Data access restriction is an IT requirement for most companies. For example, a company may want sales managers to view the detailed sales data of their territories only.

An inefficient method used is to publish or share separate reports with each user having limited data. However, with Row Level Security (RLS), administrators can efficiently restrict data based on user permissions through a single report or dashboard.

RLS in Tableau restricts the rows of data users can see in a given workbook or data source when they view the data. This lets you better control what data users see in the published view based on their Tableau server login account.

In simple terms, it means allowing only certain people to view the entire data and everyone else to view only parts of it.

Implementation Steps

The first step to applying RLS is to figure out who your users are and what exactly you want each one of them to have access to.

Let us understand this with the help of the Superstore Dataset.

Assume the store has three user groups:

  • The first group is the management stakeholders, who would consist of people who will have access to the whole data (no filtering).

  • Second would be the regional store managers, who will only have access to the data of their regions.

  • The third group is the Product Managers, and each category has its supervisor.

Once you log into Tableau Online, you'll see a similar sidebar as shown above.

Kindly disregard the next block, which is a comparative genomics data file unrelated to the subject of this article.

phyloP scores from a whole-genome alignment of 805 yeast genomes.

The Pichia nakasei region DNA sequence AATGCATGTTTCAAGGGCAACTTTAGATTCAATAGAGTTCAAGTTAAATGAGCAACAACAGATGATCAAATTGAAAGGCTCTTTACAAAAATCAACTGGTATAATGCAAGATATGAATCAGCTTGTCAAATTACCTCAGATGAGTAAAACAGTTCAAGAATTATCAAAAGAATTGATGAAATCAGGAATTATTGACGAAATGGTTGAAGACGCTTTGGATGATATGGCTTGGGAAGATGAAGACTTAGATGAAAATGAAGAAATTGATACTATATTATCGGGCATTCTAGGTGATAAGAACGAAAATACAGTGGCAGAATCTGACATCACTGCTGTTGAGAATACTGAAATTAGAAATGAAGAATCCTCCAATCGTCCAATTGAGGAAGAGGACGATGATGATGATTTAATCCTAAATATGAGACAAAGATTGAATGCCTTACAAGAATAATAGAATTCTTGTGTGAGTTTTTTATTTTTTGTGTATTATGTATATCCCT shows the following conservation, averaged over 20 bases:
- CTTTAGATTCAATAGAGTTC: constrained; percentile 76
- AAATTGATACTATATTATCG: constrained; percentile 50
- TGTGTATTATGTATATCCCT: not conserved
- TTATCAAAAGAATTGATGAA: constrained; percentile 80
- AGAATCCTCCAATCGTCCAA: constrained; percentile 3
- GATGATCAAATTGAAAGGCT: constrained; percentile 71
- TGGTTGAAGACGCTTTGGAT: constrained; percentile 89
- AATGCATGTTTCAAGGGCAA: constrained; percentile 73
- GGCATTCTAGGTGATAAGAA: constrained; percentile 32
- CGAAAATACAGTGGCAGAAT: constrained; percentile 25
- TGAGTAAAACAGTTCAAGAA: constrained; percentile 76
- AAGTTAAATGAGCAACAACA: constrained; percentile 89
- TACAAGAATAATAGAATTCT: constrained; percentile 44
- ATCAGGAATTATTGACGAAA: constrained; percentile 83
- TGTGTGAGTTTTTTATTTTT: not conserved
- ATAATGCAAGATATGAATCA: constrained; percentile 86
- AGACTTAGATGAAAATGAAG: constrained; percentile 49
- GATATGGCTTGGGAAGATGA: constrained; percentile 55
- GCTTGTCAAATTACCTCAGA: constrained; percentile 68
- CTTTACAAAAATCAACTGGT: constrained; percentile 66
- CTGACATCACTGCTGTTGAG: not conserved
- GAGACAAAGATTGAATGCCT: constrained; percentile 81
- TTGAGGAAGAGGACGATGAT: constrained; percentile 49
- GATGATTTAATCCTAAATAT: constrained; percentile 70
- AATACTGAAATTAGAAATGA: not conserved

The three groups we described need to be created by clicking the groups option. The users will have all the email ids of the people in the respective groups.

Once we have our user email ids in place and assigned to the correct groups, the next step is to map those email ids to our data and get the information on the row access to provide to users.

Let's say our east regional head's user ID is eastregion@gmail.com, the north regional head's user ID is northregion@gmail.com, a stakeholder's user ID is stholder1@gmail.com, the product manager's ID who is in charge of furniture is furniturepm@gmail.com, and the technology in-charge's ID is techpm@gmail.com

Now, all we need to do is add a user ID column in our data, and against each region and product, we put the corresponding mail and user ids to provide access. The stakeholder's email ids will be in every row since they have access to everything.